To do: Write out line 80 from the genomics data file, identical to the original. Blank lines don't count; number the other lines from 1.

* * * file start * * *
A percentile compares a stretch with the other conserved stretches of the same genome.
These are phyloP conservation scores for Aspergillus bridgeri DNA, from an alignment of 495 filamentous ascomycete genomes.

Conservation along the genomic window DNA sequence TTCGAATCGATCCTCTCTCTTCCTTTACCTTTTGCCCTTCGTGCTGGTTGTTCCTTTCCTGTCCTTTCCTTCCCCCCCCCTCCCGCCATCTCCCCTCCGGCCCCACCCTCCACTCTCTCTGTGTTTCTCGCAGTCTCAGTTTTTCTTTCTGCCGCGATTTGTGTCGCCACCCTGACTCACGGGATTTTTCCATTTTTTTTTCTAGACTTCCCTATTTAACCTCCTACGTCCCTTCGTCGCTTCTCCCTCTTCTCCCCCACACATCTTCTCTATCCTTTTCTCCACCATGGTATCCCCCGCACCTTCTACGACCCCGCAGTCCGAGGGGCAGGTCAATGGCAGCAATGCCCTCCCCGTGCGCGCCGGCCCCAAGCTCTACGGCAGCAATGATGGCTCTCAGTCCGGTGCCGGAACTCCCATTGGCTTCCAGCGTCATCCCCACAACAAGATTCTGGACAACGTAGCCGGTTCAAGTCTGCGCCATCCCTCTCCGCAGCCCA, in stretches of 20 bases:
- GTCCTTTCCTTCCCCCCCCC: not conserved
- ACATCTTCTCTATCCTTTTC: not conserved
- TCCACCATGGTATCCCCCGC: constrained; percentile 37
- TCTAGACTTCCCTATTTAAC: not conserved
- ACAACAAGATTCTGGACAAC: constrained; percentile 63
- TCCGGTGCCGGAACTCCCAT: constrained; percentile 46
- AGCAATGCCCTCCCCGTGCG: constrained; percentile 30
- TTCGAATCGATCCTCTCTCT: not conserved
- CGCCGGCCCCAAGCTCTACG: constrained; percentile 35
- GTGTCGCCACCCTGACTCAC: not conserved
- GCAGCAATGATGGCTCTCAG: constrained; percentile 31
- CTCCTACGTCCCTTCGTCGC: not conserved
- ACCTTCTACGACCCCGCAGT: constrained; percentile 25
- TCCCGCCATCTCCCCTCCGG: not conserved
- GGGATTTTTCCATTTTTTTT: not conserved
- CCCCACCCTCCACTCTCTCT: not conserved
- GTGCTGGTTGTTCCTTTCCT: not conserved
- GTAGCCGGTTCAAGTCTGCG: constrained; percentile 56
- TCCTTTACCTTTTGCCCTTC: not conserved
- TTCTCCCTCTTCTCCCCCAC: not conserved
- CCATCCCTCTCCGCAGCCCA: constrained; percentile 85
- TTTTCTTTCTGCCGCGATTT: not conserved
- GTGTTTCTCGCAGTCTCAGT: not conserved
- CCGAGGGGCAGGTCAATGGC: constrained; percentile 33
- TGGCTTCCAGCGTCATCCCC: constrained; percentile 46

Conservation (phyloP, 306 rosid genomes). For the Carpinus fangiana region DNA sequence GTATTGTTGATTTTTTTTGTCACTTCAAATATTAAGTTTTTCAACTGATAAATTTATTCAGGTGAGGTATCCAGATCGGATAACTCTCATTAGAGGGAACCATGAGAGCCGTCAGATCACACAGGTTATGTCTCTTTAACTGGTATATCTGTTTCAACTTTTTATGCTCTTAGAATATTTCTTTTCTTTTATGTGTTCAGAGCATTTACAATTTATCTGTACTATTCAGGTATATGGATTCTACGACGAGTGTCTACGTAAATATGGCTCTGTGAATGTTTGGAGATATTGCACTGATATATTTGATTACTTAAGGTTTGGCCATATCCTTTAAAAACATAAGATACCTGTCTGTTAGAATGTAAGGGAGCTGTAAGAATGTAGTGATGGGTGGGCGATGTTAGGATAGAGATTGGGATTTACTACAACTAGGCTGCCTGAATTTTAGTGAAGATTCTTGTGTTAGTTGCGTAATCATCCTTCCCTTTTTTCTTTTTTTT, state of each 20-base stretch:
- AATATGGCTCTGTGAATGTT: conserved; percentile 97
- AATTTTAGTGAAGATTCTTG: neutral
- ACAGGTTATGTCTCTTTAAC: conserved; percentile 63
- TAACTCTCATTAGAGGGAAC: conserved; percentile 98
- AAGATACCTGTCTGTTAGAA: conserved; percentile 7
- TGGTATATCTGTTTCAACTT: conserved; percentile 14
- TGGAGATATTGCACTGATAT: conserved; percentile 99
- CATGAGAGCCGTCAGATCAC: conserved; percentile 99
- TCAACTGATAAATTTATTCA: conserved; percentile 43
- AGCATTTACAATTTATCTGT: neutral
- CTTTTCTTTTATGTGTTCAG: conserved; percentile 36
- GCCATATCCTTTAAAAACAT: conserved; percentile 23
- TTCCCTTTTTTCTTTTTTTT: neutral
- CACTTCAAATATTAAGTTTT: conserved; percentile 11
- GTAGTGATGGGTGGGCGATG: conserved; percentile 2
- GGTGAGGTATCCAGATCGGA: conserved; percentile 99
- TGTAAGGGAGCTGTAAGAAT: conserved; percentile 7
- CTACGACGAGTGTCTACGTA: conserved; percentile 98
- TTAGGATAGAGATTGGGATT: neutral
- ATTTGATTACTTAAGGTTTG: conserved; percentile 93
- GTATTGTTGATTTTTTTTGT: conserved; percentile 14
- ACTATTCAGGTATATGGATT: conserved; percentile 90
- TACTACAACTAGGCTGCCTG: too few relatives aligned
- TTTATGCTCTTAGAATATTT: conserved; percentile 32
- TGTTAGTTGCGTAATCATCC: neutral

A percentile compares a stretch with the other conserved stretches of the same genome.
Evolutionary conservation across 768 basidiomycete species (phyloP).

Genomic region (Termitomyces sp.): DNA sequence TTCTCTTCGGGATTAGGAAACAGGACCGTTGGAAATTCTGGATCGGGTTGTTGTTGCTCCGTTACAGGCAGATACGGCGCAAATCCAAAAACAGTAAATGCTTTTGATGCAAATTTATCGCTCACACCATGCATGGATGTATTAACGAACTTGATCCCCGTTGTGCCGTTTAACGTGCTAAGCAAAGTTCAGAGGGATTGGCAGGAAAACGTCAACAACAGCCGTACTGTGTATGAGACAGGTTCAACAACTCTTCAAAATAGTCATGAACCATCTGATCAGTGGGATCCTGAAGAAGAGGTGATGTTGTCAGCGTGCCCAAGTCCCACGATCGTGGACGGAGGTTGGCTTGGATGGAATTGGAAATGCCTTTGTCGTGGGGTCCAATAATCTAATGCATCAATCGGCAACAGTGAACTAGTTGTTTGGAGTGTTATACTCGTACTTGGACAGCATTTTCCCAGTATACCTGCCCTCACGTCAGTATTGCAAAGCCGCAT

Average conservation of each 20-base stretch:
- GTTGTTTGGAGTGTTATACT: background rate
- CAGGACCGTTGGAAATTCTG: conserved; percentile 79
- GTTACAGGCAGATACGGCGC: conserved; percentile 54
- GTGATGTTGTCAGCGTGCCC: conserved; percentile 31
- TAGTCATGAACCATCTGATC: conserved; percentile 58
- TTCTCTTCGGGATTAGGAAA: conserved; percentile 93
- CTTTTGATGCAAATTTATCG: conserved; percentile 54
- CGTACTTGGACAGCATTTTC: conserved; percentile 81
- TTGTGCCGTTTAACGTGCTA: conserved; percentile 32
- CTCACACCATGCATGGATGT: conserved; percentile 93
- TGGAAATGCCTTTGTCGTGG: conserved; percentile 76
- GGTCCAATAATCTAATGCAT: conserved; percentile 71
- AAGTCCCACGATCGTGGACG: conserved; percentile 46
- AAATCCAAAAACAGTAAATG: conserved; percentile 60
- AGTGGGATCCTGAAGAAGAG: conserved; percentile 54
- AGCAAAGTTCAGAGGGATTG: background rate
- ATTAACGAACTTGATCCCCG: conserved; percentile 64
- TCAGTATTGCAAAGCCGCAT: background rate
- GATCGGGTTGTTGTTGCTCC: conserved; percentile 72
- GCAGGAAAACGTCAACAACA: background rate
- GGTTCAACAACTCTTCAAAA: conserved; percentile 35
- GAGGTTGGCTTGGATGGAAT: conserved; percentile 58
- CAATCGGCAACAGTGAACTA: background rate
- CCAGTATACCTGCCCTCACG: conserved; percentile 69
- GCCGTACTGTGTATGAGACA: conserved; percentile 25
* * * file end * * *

- GAGGTTGGCTTGGATGGAAT: conserved; percentile 58